NSW will receive 50,000 additional Pfizer doses from national stockpile

Deputy chief medical officer Michael Kidd has confirmed a shipment of additional Pfizer vaccines will be delivered to NSW this week.

Professor Kidd confirmed that the extra 50,000 Pfizer doses are coming from a yet unallocated supply from the so-called national stockpile.

“The commonwealth will increase the emergency allocation to New South Wales of additional doses of Pfizer from 150,000 to 200,000 doses this week,” he said.

“The commonwealth will constantly assess requests against any reserves held by the commonwealth.”

Earlier on Saturday, NSW Health Minister Brad Hazzard said he could not confirm whether further Pfizer doses had been offered by the federal government, following requests by NSW Premier Gladys Berejiklian on Friday. 

“I have no idea how much, if any, are in our national stockpile. I simply don’t know that. I would like to know,” he said.

“Can I say if the Prime Minister has said that – and if he is – I welcome that offer. I just need to see it in writing and know exactly what that means.”

NSW records 163 new local COVID-19 cases as numbers continue to rise

The expert panel on vaccinations, ATAGI, updated its advice on Saturday, issuing its strongest recommendation to date for adults aged under 40 to get the AstraZeneca vaccine.

It said the increasing case numbers had prompted the advice.

“All individuals aged 18 years and above in greater Sydney, including adults under 60 years of age, should strongly consider getting vaccinated with any available vaccine including COVID-19 Vaccine AstraZeneca,” ATAGI said in a statement.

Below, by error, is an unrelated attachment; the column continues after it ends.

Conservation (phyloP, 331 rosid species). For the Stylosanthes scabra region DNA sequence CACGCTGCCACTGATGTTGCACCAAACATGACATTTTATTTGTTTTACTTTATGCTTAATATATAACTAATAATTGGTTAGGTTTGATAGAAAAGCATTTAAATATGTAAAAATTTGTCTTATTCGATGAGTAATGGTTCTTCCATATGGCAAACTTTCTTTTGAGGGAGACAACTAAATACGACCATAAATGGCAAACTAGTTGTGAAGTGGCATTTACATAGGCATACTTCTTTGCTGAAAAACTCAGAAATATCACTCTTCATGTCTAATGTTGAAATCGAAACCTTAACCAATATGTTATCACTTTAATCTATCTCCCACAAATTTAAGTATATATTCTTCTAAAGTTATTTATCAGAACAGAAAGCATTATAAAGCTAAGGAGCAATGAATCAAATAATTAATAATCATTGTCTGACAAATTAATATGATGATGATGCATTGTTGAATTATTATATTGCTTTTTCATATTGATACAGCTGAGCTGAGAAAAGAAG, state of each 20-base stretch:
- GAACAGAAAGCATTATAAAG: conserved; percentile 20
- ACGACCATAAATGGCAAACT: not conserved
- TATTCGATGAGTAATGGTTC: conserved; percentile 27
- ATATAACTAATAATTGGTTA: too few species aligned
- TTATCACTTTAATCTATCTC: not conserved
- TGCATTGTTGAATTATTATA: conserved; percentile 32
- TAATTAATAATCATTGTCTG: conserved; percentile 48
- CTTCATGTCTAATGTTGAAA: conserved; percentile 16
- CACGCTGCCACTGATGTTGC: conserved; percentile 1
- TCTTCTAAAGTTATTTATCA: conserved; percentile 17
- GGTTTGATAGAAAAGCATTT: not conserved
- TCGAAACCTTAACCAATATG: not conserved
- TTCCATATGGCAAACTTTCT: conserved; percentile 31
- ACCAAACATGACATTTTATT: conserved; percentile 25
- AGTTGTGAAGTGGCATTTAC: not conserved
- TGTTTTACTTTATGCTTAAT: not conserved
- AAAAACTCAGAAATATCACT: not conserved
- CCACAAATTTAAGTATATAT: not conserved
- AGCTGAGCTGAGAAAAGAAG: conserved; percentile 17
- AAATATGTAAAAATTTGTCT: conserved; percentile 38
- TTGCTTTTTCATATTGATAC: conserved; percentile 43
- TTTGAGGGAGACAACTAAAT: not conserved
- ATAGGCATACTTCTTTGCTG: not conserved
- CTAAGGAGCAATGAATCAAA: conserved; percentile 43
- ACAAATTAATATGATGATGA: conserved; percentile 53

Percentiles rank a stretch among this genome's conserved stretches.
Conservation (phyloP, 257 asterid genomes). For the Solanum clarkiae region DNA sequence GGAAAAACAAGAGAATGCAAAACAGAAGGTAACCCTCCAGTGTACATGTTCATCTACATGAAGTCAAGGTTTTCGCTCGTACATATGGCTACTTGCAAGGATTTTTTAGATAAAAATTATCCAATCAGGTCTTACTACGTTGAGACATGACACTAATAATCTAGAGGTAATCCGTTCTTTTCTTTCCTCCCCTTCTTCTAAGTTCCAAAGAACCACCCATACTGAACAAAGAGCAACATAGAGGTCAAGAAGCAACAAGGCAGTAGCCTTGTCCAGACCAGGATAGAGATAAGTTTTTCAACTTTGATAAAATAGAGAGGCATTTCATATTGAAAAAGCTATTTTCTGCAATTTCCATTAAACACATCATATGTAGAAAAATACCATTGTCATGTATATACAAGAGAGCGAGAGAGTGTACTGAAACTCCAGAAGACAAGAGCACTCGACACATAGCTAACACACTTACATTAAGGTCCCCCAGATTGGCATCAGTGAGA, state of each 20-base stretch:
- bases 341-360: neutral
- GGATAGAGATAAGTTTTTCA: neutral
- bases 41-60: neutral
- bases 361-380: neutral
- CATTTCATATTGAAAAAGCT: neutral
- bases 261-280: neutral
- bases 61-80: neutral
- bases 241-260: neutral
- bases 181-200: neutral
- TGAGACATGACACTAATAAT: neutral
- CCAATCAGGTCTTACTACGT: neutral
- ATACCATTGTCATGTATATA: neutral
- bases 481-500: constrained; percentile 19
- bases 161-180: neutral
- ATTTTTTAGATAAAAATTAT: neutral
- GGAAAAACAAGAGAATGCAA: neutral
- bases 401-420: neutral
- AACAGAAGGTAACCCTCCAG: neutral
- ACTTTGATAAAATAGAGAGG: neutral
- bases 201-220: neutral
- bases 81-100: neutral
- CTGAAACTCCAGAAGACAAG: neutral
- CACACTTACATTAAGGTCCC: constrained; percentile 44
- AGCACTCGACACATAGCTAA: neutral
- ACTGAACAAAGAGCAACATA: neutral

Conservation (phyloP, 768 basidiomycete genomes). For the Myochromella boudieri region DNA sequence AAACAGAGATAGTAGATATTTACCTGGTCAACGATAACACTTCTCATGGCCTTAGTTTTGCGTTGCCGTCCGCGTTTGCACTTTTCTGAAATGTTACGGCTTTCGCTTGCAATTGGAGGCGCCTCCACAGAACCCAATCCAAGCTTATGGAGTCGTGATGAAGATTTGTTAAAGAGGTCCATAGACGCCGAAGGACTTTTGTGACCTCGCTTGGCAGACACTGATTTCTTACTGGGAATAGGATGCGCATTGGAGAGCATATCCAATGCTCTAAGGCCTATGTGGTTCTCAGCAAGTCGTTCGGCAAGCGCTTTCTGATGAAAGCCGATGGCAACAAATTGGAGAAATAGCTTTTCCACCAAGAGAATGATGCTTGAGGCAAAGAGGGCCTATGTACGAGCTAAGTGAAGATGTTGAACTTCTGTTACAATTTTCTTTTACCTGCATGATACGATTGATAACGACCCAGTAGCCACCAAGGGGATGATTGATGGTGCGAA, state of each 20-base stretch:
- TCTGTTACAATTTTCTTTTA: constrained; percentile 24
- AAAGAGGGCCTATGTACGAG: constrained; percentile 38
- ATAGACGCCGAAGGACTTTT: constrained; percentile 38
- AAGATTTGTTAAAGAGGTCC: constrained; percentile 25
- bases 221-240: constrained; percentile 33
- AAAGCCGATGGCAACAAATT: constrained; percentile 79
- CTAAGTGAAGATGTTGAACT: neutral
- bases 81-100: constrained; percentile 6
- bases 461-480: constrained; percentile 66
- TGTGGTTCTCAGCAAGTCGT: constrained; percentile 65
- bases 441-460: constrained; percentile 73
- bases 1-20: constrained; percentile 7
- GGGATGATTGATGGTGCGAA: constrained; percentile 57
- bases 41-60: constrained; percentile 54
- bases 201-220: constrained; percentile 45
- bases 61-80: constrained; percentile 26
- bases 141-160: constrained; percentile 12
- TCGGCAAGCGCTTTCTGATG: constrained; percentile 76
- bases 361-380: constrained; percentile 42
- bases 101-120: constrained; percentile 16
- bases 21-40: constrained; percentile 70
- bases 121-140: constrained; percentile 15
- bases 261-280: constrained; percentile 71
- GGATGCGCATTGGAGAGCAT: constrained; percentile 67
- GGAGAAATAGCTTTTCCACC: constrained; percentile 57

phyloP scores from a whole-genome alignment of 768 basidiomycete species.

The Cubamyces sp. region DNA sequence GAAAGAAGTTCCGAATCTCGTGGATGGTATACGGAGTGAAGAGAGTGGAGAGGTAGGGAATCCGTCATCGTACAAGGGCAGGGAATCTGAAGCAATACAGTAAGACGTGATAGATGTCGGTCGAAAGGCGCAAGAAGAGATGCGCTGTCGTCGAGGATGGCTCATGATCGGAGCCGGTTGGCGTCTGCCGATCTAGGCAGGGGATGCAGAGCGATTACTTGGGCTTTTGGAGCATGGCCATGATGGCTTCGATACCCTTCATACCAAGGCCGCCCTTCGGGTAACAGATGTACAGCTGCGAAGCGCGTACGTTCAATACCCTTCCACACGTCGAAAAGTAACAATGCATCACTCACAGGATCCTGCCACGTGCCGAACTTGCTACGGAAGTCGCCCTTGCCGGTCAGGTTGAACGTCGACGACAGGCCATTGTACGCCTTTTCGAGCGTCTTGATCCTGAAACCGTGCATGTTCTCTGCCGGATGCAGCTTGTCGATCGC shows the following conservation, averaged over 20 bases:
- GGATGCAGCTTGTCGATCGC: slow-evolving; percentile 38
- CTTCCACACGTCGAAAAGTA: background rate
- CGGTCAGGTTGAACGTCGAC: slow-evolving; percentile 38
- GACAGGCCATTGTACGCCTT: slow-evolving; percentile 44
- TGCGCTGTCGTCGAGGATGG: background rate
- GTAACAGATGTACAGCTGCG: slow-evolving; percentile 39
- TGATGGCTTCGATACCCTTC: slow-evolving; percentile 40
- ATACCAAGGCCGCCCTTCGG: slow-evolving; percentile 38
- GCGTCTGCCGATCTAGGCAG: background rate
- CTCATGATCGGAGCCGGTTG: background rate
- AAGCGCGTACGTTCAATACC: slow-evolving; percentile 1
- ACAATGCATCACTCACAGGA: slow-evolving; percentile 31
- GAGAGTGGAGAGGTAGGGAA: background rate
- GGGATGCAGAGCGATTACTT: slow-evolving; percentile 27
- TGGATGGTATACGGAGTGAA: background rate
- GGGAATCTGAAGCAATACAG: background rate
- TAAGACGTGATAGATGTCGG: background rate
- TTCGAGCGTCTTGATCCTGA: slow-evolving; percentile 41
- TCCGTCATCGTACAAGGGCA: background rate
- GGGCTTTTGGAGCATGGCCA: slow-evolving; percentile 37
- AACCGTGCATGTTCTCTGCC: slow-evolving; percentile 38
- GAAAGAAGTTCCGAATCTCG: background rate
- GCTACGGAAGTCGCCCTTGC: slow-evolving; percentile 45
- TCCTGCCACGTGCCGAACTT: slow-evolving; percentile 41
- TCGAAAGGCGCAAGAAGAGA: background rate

“This is on the basis of the increasing risk of COVID-19 and ongoing constraints of Comirnaty (Pfizer) supplies.

“In addition, people in areas where outbreaks are occurring can receive the second dose of the AstraZeneca vaccine 4 to 8 weeks after the first dose, rather than the usual 12 weeks, to bring forward optimal protection.”


Chris Moy, Vice President of the Australian Medical Association, said he is concerned that the strategies employed have not reduced the number of new cases.

“Unfortunately, the ability for Sydney to come back from this is looking more and more remote with the numbers going up,” he told SBS News. 

“And that means unfortunately that Sydney is almost going to go into a different mode.

“They have declared it a national emergency.

“But where Sydney may be, unfortunately, is that the lockdown will have to continue, but not to squash it, but just to keep the numbers within a reasonable band to protect the community, but also stop hospitals for example, from being overrun.”

NSW on Saturday recorded 163 new COVID-19 cases, with at least 45 infectious in the community.

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